Q. I own and run a business with about 20 employees. My people are after me to draw an organization chart. I think that would be a waste of effort and would probably only serve to make some of my employees mad when I show them reporting to someone they consider to be a peer. I’m against org charts. What do you think?
A. Thank you for the question. We’re sorry to disappoint you, but we side with your employees on this one. However, this is one of those situations where the reason we think as we do is much more important than what we think.
We don’t care about boxes and lines on a chart. It’s obvious you don’t either. What we care about is that small businesses operate as successfully as possible. Your business will be more successful as it grows, if you communicate to your employees exactly who is responsible for what with crystal clarity. Anything less than this leaves room for problems. The purpose of an org chart is to help you communicate this.
You say you have about 20 employees. Assuming there is no reporting structure, they all, in effect, report to you. If your business continues to grow, you will soon reach the point where you become overwhelmed. In fact, that may have already occurred. It would certainly explain why your employees are clamoring for structure. When your personal capacity is exhausted, you’ll face two choices.
If you continue to operate as you are, your company’s growth will grind to a halt. Even though you are working very long hours, because you don’t have sufficient capacity things will start to fall off of your plate. Eventually your customers will begin to leave because they are fed up with the things that aren’t getting done. You’ll have arrived at the unhappy equilibrium¾the point where for every new customer you acquire, you lose one that is unhappy. Growth will stop.
You don’t have the capacity to do it all and people do not manage themselves -- they can’t. They need someone to establish goals, measure their performance and hold them accountable for results. This is the reason that companies employ managers. It would certainly be cheaper not to pay managers, but without them larger companies could not possibly function effectively.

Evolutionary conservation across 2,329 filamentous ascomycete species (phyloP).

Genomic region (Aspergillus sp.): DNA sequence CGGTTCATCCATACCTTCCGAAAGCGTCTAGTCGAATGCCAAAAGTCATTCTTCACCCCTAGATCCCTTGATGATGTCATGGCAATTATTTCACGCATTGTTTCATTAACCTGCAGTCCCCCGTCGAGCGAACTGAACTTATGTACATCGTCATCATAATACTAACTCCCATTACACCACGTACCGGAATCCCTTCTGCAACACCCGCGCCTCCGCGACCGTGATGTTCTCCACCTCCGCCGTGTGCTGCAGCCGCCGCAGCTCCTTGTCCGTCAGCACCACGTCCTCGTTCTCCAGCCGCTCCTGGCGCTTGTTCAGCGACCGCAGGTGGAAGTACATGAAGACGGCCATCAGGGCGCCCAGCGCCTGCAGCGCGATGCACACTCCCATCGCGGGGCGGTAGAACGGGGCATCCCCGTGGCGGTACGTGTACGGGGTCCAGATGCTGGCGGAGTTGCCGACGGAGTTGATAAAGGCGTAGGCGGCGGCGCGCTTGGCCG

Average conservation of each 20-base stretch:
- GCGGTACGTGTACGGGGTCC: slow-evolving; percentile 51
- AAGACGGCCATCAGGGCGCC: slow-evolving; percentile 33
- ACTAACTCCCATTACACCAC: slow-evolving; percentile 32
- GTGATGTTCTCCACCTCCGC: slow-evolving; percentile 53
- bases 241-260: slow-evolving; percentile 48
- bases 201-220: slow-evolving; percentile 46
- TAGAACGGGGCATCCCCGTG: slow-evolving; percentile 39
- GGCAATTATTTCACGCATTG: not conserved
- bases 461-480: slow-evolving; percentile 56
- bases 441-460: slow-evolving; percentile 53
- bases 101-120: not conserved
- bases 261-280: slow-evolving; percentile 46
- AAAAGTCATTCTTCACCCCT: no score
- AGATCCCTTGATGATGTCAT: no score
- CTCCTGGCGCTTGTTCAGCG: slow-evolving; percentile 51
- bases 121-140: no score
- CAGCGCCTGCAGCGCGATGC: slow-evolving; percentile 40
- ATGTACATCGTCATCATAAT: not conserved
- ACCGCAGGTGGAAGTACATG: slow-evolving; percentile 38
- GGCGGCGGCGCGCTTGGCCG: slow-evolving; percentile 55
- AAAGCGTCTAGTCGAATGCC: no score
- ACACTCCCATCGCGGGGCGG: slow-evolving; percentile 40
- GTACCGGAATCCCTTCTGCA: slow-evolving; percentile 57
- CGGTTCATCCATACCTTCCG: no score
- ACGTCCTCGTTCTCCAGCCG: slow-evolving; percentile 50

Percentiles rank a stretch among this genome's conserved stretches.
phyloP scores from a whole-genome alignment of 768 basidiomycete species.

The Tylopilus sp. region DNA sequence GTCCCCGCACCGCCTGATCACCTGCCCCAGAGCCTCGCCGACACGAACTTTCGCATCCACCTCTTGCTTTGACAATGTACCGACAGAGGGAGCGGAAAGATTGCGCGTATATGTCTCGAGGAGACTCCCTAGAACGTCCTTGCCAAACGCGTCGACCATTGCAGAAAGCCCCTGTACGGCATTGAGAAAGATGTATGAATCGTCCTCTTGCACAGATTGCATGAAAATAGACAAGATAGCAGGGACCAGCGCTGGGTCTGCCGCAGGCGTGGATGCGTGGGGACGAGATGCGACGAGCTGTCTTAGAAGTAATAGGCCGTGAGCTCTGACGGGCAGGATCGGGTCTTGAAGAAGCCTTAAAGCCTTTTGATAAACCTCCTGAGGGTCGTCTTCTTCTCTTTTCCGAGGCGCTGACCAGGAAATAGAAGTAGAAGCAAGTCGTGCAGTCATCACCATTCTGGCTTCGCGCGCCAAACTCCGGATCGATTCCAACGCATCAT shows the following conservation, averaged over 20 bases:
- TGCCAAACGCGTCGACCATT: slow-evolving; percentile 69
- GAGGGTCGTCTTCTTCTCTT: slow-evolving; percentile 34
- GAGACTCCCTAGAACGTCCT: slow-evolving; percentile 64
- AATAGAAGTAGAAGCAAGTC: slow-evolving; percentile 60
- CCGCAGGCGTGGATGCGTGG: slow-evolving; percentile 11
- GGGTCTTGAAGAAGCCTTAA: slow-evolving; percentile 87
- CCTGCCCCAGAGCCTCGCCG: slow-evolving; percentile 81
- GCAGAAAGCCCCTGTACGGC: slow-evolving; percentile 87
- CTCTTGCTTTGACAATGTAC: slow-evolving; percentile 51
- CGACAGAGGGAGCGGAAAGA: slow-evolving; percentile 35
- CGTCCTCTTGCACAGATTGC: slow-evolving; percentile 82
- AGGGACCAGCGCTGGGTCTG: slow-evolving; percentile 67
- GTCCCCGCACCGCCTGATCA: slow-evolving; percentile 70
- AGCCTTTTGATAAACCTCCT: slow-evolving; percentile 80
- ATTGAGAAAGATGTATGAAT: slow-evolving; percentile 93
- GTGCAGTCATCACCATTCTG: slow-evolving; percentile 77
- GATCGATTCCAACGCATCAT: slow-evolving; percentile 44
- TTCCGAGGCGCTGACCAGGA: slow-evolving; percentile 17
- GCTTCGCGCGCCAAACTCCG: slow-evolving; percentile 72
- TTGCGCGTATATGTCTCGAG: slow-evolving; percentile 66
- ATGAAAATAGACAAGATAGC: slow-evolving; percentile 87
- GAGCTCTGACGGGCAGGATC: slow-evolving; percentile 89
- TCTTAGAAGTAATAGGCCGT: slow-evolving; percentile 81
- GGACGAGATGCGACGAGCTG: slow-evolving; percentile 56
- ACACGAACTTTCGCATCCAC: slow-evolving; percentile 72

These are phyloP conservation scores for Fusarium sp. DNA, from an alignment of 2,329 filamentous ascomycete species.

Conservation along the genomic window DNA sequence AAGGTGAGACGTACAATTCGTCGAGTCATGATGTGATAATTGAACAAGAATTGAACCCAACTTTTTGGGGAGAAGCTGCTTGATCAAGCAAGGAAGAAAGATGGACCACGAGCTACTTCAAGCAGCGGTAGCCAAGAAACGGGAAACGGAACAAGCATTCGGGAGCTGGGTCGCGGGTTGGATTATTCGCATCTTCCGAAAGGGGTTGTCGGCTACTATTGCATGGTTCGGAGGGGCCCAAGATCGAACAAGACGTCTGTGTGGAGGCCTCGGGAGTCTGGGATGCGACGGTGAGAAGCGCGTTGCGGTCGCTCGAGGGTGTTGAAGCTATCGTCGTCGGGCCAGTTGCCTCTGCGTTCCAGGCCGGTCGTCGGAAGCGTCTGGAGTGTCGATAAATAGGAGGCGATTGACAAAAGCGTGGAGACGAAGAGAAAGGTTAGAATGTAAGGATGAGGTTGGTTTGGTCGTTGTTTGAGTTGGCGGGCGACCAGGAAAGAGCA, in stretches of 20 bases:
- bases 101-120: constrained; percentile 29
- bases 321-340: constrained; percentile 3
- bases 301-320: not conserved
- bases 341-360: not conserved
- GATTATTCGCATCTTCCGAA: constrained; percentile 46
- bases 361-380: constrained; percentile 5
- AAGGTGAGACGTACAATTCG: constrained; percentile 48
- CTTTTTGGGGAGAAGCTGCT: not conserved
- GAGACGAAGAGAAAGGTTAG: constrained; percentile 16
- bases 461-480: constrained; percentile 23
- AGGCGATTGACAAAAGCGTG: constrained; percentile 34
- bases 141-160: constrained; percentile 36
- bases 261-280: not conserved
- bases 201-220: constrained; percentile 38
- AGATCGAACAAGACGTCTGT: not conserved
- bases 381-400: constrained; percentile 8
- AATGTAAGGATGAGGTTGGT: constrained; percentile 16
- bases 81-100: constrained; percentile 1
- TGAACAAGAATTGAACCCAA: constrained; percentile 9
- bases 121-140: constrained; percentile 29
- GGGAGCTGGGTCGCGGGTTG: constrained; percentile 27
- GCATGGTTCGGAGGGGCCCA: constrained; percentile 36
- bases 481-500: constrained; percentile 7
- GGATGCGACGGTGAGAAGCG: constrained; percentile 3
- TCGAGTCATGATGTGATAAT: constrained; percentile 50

The alternative to the unhappy equilibrium is to put managers in place -- people who have responsibility for only a piece of your business, a manageable chunk. You might have a person responsible for operations, another responsible for sales and a third who heads administration.
It is critical that you are clear about how responsibilities split between your managers. For example, will your head of operations or your head of sales be responsible for customer service? An organization can operate effectively either way, but it can’t function if the answer to this question isn’t clear. Creating an organization chart is an effective way to communicate your answer to this question.
We understand your reticence to layer some of your people under others that they may consider peers. These can be gut-wrenching decisions, but if you are committed to successfully growing your company, they are decisions you’ll have to make.
Another possible reason that you are hesitating to designate managers is that you don’t have anyone with that skill set. Why would you? That’s not why you hired these people. If this is the case, you may need to go outside your business to hire the managers you need. Worse than not designating managers is designating a manager who doesn’t have the skills to succeed. That’s not fair to you, your customers, your other employees or ultimately to the manager that you set up to fail.
Org charts are not about boxes and lines. They are about clearly communicating which manager is responsible for what. For your business to continue to grow, you’ll need to be willing to make difficult decisions.